MISA Zambia has condemned Wednesday’s arrest of photojournalist Salim Dawood using an archaic piece of legislation.
Salim is the Zambian photo correspondent for the international agency, AFP.
The photojournalist was arrested on Wednesday afternoon for taking pictures of a Zesco substation in Kamwala South.
He was detainted for four hours at Kabwata Police Station and only released after the intervention of prominent Lusaka lawyer Keith Mweemba.
MISA-Zambia vice chairperson Hyde Haguta yesterday stated that the detention and subsequent release of Dawood for taking pictures of a Zesco substation was a source of concern because Zambia continued to lag behind in technology.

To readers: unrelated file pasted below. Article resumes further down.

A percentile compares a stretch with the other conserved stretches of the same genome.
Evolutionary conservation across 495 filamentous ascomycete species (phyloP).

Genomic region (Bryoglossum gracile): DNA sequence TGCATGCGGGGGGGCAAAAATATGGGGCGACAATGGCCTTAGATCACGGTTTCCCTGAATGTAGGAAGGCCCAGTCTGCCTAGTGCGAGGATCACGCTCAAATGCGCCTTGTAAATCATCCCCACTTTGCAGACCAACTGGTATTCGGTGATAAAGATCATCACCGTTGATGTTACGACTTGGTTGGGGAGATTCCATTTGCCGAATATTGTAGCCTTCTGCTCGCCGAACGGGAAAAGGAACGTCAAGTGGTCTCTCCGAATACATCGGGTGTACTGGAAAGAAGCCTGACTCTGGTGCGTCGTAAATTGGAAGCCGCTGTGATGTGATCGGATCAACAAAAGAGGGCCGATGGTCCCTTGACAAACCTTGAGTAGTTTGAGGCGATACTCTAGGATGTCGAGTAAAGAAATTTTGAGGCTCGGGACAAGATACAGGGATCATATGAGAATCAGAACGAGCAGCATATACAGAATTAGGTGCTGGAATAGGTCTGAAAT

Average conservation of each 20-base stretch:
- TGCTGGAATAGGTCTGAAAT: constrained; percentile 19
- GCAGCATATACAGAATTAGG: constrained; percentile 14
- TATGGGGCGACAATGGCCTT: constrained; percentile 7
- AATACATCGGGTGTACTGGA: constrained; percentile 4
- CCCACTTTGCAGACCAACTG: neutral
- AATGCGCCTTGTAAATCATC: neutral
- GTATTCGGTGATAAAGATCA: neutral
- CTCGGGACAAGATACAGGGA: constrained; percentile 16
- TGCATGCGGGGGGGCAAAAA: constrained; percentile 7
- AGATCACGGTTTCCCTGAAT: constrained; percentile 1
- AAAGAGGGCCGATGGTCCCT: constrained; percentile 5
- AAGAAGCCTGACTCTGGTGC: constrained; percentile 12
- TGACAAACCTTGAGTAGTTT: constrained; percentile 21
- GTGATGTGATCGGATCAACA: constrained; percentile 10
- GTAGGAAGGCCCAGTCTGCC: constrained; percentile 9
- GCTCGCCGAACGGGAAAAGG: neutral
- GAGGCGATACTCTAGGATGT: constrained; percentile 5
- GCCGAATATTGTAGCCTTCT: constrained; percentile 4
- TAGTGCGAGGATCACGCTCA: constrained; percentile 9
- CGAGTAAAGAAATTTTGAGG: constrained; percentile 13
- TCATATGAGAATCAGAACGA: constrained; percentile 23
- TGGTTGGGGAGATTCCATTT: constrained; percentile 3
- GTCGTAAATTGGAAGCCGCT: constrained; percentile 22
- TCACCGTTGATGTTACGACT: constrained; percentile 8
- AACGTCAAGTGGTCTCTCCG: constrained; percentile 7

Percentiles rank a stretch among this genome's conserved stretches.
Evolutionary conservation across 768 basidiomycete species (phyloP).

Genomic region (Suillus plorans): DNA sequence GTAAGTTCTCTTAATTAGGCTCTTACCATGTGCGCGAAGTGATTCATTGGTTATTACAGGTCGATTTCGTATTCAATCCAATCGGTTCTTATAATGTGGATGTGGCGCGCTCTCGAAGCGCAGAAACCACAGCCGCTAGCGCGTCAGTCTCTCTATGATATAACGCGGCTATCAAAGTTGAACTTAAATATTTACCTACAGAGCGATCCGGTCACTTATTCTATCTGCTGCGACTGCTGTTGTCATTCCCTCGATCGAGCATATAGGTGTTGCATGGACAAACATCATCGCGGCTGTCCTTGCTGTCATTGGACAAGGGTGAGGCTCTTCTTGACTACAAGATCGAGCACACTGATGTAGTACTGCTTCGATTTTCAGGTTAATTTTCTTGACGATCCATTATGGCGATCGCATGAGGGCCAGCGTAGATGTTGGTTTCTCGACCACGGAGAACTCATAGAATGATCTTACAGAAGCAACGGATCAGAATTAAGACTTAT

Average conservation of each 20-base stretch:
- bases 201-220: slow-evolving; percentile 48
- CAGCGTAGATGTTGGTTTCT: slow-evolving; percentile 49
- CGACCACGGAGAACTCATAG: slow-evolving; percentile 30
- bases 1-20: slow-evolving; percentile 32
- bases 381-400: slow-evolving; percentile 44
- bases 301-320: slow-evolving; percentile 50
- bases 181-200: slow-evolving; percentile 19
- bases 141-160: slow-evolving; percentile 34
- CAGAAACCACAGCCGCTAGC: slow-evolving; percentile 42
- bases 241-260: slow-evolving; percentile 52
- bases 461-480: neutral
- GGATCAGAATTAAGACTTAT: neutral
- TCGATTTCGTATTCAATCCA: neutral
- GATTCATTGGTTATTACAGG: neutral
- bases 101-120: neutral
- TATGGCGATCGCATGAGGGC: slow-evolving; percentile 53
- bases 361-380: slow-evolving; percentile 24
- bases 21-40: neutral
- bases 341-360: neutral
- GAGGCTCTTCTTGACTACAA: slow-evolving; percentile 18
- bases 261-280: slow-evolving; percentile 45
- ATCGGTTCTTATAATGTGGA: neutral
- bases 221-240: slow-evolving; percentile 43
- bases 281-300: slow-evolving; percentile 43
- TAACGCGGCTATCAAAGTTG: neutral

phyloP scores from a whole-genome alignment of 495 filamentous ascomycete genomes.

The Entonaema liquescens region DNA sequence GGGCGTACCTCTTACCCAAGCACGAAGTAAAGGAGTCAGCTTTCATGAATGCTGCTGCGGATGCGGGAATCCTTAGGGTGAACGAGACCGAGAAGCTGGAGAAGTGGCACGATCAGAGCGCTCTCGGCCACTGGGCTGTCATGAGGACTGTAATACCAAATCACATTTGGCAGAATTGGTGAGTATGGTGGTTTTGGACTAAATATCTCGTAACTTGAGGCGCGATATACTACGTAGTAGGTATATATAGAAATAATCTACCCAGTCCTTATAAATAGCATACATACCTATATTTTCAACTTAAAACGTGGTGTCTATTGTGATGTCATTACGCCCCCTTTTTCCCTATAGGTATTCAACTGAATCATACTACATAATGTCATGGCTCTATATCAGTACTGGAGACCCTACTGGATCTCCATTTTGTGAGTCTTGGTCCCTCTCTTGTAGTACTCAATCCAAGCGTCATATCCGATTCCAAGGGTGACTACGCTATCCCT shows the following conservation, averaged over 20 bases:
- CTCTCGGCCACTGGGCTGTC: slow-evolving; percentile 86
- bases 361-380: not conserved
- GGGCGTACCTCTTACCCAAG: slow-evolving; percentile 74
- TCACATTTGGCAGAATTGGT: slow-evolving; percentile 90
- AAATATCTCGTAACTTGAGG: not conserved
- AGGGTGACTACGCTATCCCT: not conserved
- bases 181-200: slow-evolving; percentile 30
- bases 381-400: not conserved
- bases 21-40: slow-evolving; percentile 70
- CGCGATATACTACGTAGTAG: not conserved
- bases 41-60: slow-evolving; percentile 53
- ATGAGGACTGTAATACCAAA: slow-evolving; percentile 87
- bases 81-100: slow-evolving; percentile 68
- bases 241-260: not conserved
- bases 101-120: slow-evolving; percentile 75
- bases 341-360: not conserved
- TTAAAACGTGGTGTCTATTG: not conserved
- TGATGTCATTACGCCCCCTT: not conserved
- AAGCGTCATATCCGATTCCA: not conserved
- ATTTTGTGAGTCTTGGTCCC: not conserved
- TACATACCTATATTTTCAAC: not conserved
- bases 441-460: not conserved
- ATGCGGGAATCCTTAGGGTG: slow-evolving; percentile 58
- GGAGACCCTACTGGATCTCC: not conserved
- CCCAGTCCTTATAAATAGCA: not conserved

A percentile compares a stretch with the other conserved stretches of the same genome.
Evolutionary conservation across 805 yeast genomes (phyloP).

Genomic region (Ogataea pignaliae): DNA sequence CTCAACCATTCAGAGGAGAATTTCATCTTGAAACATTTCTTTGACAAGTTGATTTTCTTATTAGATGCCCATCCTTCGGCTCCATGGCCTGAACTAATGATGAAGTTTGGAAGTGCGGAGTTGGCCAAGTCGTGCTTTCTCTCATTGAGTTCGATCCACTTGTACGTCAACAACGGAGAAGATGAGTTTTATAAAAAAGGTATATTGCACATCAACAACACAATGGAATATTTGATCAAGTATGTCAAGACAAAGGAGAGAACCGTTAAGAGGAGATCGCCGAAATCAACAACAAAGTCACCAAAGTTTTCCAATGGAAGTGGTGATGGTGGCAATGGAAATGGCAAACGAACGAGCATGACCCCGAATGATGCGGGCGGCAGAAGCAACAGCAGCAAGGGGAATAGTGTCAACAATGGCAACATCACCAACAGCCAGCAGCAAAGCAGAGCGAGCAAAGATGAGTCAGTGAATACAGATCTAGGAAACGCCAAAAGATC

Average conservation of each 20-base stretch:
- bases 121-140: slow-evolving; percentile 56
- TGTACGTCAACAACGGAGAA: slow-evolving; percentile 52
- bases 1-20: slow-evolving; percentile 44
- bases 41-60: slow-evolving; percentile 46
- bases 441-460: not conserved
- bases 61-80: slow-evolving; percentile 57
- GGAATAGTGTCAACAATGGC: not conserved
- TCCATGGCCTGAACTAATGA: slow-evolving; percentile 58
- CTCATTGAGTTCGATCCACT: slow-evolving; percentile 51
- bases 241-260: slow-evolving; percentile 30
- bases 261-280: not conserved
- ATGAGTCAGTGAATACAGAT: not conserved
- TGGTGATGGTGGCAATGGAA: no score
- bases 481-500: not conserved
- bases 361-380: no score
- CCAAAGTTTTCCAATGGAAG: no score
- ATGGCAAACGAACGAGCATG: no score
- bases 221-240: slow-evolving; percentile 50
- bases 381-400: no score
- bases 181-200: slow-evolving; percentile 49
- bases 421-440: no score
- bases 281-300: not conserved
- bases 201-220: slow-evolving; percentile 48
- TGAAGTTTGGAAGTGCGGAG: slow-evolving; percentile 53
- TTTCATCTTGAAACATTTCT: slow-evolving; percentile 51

“The Media Institute of Southern Africa (MISA) Zambia raises this concern based on the fact that Dawood was kept in police custody for four hours and later released after payment of admission of guilt fine for taking pictures of the said substation when the whole world can actually see it through internet based map applications,” Haguta stated. “MISA Zambia is worried with the continued enforcement of laws that are archaic. Moreover, the deletion of the pictures Dawood took amounts to censorship and is a violation of the media and its ability to report news based on its newsworthiness.”
He called on the Ministry of Home Affairs to repeal such laws and reorient the Zambia Police to ensure the law being enforced was not oppressive and was in tandem with modernity.
“In addition, the law must not deter media from carrying out their duties, including pictorial evidence gathering for news items,” said Haguta.